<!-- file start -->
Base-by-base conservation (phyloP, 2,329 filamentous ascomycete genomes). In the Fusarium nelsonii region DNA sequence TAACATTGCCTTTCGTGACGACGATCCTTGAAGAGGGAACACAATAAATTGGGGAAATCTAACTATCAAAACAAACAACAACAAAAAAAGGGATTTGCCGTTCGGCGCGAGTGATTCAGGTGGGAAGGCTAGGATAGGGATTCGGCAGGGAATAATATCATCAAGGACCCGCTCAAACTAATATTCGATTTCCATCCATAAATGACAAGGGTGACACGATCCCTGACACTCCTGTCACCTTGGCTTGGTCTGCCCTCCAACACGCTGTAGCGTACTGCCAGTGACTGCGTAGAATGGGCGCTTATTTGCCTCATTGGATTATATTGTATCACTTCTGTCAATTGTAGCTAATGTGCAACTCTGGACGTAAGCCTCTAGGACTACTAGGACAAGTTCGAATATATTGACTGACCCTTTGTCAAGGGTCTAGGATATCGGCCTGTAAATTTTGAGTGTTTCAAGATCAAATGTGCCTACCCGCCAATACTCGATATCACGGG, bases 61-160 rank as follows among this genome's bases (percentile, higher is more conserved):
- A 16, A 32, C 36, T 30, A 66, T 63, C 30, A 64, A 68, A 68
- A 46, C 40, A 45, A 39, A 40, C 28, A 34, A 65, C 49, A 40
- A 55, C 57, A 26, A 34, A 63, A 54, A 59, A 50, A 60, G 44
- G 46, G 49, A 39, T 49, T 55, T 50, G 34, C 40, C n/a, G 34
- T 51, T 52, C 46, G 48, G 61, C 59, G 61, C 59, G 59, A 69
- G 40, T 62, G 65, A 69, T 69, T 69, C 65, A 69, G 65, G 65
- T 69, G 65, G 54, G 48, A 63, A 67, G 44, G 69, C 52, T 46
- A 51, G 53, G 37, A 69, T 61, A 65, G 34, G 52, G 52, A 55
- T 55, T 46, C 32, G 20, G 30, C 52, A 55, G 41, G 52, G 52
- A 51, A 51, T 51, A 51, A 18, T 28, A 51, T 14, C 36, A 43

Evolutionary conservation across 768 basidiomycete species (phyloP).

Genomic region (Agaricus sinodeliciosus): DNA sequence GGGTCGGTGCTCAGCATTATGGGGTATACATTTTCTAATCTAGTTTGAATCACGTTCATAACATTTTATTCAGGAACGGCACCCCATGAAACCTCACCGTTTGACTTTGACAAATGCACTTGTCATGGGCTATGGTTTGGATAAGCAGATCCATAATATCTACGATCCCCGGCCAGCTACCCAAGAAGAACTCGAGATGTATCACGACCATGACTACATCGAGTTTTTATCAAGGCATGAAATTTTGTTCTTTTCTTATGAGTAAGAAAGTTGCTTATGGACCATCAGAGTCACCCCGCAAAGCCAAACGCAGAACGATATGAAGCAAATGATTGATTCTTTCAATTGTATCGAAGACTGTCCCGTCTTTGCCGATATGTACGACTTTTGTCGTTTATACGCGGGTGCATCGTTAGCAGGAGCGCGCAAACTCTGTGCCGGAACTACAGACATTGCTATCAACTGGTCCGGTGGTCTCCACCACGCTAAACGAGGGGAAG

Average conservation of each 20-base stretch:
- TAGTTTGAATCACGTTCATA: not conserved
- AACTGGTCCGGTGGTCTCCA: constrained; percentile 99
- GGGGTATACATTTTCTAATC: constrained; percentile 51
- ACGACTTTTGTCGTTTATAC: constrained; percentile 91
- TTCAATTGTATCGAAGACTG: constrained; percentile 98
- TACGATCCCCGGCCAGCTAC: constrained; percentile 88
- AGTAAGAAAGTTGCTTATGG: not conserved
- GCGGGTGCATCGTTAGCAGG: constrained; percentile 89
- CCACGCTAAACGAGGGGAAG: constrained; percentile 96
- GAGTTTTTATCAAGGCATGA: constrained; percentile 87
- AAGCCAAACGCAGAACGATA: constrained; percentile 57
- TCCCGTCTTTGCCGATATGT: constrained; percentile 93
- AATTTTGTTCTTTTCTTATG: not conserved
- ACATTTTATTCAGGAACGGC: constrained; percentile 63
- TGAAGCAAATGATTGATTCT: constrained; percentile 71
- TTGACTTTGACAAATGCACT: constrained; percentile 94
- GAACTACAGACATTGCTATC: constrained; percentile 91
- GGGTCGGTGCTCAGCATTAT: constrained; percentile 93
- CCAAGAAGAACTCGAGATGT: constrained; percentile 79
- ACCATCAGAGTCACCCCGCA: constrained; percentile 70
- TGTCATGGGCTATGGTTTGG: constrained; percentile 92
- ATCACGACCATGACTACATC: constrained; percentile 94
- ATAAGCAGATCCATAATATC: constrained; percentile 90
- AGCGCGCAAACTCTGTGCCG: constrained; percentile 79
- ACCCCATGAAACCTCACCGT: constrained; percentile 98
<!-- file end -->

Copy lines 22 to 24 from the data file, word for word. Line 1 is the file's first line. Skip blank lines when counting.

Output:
- GCGGGTGCATCGTTAGCAGG: constrained; percentile 89
- CCACGCTAAACGAGGGGAAG: constrained; percentile 96
- GAGTTTTTATCAAGGCATGA: constrained; percentile 87